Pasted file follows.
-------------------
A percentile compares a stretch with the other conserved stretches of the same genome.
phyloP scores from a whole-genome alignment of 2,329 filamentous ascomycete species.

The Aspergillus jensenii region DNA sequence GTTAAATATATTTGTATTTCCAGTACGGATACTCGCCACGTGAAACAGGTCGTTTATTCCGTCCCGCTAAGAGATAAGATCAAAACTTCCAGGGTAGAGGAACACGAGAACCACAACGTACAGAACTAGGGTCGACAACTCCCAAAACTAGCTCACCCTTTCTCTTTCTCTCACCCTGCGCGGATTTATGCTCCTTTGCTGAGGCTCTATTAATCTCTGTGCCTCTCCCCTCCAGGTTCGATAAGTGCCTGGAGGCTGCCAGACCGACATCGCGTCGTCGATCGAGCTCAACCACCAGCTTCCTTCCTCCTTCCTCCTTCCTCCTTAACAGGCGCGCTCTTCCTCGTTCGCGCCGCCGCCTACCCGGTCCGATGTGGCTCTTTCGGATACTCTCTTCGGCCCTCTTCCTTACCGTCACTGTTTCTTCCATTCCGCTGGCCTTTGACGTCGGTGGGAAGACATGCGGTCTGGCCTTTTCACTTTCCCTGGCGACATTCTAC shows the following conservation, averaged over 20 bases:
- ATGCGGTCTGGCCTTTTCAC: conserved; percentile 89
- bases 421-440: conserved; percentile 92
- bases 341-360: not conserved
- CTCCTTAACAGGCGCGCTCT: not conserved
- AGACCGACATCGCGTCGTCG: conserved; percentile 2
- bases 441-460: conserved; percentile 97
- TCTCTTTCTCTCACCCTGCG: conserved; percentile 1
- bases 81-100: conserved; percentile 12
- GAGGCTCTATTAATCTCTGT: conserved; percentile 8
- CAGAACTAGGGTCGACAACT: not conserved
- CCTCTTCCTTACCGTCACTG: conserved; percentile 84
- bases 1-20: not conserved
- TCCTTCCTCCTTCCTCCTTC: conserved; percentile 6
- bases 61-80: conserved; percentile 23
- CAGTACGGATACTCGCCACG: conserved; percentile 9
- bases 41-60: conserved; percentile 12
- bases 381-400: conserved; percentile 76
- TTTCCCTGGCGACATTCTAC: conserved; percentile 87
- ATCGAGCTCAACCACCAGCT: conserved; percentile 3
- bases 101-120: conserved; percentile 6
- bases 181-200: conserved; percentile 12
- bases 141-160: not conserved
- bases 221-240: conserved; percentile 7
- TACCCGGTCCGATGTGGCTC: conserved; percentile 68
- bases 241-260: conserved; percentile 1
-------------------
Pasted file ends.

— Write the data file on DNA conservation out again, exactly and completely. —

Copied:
A percentile compares a stretch with the other conserved stretches of the same genome.
phyloP scores from a whole-genome alignment of 2,329 filamentous ascomycete species.

The Aspergillus jensenii region DNA sequence GTTAAATATATTTGTATTTCCAGTACGGATACTCGCCACGTGAAACAGGTCGTTTATTCCGTCCCGCTAAGAGATAAGATCAAAACTTCCAGGGTAGAGGAACACGAGAACCACAACGTACAGAACTAGGGTCGACAACTCCCAAAACTAGCTCACCCTTTCTCTTTCTCTCACCCTGCGCGGATTTATGCTCCTTTGCTGAGGCTCTATTAATCTCTGTGCCTCTCCCCTCCAGGTTCGATAAGTGCCTGGAGGCTGCCAGACCGACATCGCGTCGTCGATCGAGCTCAACCACCAGCTTCCTTCCTCCTTCCTCCTTCCTCCTTAACAGGCGCGCTCTTCCTCGTTCGCGCCGCCGCCTACCCGGTCCGATGTGGCTCTTTCGGATACTCTCTTCGGCCCTCTTCCTTACCGTCACTGTTTCTTCCATTCCGCTGGCCTTTGACGTCGGTGGGAAGACATGCGGTCTGGCCTTTTCACTTTCCCTGGCGACATTCTAC shows the following conservation, averaged over 20 bases:
- ATGCGGTCTGGCCTTTTCAC: conserved; percentile 89
- bases 421-440: conserved; percentile 92
- bases 341-360: not conserved
- CTCCTTAACAGGCGCGCTCT: not conserved
- AGACCGACATCGCGTCGTCG: conserved; percentile 2
- bases 441-460: conserved; percentile 97
- TCTCTTTCTCTCACCCTGCG: conserved; percentile 1
- bases 81-100: conserved; percentile 12
- GAGGCTCTATTAATCTCTGT: conserved; percentile 8
- CAGAACTAGGGTCGACAACT: not conserved
- CCTCTTCCTTACCGTCACTG: conserved; percentile 84
- bases 1-20: not conserved
- TCCTTCCTCCTTCCTCCTTC: conserved; percentile 6
- bases 61-80: conserved; percentile 23
- CAGTACGGATACTCGCCACG: conserved; percentile 9
- bases 41-60: conserved; percentile 12
- bases 381-400: conserved; percentile 76
- TTTCCCTGGCGACATTCTAC: conserved; percentile 87
- ATCGAGCTCAACCACCAGCT: conserved; percentile 3
- bases 101-120: conserved; percentile 6
- bases 181-200: conserved; percentile 12
- bases 141-160: not conserved
- bases 221-240: conserved; percentile 7
- TACCCGGTCCGATGTGGCTC: conserved; percentile 68
- bases 241-260: conserved; percentile 1